Individual Republican candidates followed the lead of McCarthy and McConnell. Congresswoman María Elvira Salazar (R-FL) is running an ad blasting Pelosi's "socialist agenda" and pledging that Pelosi will only succeed "over my dead body." An ad by Congresswoman Elise Stefanik (R=NY) claims Pelosi "only cares about furthering the RADICAL liberal agenda" and is trying to "CRUSH hard-working Americans, like YOU." Congressman Randy Weber (R-TX) continues to buy advertising urging voters to "send Nancy Pelosi home" — the place where her husband was just viciously attacked by a hammer.
At a campaign event for a Republican Congressional candidate, Virginia Governor Glenn Youngkin took a similarly callous approach. "There’s no room for violence anywhere, but we’re going to send her back to be with him in California," Youngkin said.
Since September 5, Republicans have spent about $37 million TV ads attacking Pelosi. The attempted assassination of Pelosi could have been a moment of self-reflection for Republicans who have vilified her for years. Instead, the response has been to continue with business as usual.
The silence of Trump
Trump has not only refused to denounce QAnon, the conspiracy embraced by DePape, but praised the group for being "very strongly against pedophilia." Trump also has promoted tweets and other messages from QAnon supporters. This fall, Trump rallies have featured a song known as the "anthem for QAnon." And, of course, Trump has aggressively pushed the lie that the 2020 presidential election was stolen for nearly two years.
Trump has paired these conspiracies with harsh attacks on Pelosi, who he frequently compares to an insect, calling her "crazy as a bedbug."
Since the attack, Trump has talked about "rallies for the midterm elections, Brazil’s elections, the Mar-a-Lago case over classified documents and the death of singer Jerry Lee Lewis." But Trump has said nothing about the assault on Nancy Pelosi's husband.
The demonization of Nancy Pelosi
The apparent assassination attempt follows more than a decade of personal and unrelenting attacks against Pelosi. In 2010, Republicans launched a "Fire Pelosi" project which featured "images of [Pelosi] engulfed in Hades-style flames." Things escalated from there.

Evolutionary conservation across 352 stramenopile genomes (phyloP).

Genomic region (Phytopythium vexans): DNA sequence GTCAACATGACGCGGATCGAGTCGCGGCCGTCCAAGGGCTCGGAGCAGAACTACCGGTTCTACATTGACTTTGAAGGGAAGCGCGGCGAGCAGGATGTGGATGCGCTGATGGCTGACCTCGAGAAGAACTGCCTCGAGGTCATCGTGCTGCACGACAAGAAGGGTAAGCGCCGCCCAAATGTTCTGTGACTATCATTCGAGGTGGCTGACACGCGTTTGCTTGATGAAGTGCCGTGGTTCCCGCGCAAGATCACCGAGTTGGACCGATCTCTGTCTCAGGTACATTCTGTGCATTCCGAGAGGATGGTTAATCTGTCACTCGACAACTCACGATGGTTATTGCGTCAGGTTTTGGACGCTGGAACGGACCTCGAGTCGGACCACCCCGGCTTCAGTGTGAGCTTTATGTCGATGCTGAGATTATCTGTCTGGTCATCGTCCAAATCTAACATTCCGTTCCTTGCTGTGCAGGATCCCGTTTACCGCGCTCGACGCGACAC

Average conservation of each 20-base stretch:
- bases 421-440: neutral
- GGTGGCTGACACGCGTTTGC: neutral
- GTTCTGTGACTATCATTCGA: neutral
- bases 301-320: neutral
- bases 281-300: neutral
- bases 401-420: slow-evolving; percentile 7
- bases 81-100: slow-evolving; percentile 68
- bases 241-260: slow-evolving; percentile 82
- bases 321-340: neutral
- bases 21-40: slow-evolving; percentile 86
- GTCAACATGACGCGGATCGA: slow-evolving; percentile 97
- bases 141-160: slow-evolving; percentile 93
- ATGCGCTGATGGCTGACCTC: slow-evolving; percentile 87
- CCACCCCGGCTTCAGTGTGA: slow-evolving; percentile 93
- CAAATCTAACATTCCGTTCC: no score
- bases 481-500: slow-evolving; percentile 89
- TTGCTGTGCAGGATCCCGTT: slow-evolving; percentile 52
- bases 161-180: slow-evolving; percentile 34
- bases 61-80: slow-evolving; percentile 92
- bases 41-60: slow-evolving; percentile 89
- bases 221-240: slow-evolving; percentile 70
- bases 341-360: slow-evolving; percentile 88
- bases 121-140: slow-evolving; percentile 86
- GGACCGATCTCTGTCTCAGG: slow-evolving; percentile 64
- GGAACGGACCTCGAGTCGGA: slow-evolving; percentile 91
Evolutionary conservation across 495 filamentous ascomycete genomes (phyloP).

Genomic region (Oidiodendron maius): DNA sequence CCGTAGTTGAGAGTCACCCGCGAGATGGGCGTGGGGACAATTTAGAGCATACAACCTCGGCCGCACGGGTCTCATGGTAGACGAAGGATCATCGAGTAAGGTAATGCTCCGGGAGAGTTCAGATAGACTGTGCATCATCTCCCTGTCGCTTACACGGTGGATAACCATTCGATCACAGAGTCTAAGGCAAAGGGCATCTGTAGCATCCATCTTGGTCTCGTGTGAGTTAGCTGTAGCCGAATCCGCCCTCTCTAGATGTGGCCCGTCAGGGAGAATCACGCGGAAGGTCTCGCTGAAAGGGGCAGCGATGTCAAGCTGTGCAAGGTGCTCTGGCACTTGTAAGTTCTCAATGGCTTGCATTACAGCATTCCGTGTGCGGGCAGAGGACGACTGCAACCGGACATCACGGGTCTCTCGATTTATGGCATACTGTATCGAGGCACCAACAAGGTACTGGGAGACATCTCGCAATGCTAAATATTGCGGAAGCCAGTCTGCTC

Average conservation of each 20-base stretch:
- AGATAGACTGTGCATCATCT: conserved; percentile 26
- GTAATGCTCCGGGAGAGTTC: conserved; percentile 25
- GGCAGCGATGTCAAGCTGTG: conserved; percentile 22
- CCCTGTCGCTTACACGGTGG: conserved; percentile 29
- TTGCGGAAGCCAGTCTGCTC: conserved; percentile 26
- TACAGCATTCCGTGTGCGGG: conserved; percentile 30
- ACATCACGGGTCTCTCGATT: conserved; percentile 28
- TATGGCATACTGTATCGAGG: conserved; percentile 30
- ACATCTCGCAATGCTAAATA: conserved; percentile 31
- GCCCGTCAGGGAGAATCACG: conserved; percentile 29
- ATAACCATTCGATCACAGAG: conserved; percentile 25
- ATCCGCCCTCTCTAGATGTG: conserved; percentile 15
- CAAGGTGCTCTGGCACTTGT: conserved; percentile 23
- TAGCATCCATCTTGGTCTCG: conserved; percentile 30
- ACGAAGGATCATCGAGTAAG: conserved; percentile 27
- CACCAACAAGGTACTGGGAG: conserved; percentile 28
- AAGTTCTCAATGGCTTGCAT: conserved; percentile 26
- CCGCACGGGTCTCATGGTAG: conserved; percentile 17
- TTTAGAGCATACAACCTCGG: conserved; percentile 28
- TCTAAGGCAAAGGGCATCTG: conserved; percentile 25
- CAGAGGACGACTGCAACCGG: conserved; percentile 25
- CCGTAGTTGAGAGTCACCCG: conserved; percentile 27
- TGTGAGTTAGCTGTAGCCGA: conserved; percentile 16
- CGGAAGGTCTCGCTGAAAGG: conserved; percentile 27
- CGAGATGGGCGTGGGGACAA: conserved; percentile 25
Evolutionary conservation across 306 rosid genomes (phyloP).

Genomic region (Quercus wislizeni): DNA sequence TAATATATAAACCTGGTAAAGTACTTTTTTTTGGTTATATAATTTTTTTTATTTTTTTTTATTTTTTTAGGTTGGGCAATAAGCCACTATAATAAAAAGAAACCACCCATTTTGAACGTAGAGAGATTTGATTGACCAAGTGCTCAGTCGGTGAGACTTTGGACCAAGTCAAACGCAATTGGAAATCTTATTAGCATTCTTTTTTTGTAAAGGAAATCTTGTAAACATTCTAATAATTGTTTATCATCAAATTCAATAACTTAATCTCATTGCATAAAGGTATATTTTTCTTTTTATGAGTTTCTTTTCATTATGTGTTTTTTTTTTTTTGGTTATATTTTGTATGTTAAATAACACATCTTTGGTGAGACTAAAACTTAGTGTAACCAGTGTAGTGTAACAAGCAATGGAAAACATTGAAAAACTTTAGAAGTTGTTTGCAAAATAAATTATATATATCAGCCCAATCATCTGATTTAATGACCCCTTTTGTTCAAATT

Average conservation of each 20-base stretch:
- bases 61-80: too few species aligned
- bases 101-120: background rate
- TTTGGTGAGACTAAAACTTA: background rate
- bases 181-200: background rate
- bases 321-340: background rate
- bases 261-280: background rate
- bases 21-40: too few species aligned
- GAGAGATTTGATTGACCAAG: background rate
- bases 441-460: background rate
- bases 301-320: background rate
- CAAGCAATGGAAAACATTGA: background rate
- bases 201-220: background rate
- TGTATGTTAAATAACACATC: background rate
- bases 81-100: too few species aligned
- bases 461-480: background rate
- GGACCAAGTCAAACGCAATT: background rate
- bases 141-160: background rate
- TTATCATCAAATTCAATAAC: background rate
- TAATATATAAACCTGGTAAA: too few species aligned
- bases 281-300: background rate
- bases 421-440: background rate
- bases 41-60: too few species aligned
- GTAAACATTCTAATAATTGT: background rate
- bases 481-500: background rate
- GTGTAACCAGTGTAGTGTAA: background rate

In 2018 and 2019, shortly before announcing her run for Congress, Majorie Taylor Greene (R-GA) "indicated support for executing prominent Democrats," including Pelosi. In a January 2019 speech, Greene said that Pelosi is "a traitor to our country, she’s guilty of treason," noting that treason is "a crime punishable by death." In a Facebook video the next month, Greene said that Pelosi would “suffer death or she’ll be in prison” for her “treason.”
According to federal prosecutors, many of the January 6 rioters were "searching for Pelosi as they entered the Capitol and shouting that they were 'coming for' her as they tried to get past law enforcement into the House chamber." A woman "allegedly demanded that police bring Pelosi out so the mob could 'hang that f---ing bitch.'" A North Carolina man "brought guns and ammunition to Washington on January 6 and texted a relative the following day that he was thinking of going to see Pelosi speak 'and putting a bullet in her noggin on Live TV.'" Another woman "admitted filming a selfie-style video in which she said, 'We were looking for Nancy to shoot her in the frickin’ brain but we didn’t find her.'"
Appearing on Fox News Sunday, Republican National Committee chair Ronna McDaniel said it was "unfair" to link the attack at Pelosi's home to Republican rhetoric. DePape, she said, was simply a "deranged individual." McDaniel did not address the fact that DePape was a deranged individual who embraced conspiracy theories promoted by Trump and other top Republicans. Instead, she blamed the attack on "Democrat policies."